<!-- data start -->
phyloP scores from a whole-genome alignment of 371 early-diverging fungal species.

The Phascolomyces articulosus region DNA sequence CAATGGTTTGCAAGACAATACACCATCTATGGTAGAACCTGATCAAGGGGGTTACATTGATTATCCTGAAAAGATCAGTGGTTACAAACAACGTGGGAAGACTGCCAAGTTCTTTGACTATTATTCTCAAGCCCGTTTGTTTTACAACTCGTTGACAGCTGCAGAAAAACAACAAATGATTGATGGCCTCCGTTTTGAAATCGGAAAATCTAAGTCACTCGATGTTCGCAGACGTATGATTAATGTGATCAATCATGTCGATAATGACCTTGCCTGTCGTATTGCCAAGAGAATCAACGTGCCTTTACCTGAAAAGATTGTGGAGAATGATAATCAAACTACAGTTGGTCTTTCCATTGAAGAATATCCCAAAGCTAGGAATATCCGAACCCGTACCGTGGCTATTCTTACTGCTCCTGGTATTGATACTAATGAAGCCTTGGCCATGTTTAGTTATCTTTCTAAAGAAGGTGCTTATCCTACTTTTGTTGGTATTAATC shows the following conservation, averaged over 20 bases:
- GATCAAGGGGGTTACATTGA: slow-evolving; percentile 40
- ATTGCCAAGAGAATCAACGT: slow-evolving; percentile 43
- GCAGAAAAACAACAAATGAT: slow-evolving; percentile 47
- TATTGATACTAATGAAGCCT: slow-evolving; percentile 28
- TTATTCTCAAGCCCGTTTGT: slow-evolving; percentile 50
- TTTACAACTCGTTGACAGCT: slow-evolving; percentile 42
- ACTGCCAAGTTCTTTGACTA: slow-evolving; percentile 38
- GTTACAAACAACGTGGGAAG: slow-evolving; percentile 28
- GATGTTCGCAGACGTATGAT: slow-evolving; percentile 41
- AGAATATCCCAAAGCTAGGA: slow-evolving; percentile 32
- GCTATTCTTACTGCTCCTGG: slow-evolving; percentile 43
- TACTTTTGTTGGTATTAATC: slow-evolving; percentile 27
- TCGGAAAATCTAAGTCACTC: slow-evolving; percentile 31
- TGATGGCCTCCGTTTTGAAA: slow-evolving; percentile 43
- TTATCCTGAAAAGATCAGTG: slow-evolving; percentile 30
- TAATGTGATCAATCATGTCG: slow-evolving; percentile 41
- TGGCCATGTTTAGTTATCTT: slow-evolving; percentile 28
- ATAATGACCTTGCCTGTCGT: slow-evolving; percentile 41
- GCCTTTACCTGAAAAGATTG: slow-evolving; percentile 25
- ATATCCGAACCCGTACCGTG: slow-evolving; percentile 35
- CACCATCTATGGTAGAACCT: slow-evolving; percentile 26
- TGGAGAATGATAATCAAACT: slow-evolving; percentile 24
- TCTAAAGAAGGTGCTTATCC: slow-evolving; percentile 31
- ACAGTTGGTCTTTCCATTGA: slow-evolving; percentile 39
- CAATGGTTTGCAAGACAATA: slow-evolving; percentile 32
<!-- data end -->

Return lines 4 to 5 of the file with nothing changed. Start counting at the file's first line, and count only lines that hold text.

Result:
- ATTGCCAAGAGAATCAACGT: slow-evolving; percentile 43
- GCAGAAAAACAACAAATGAT: slow-evolving; percentile 47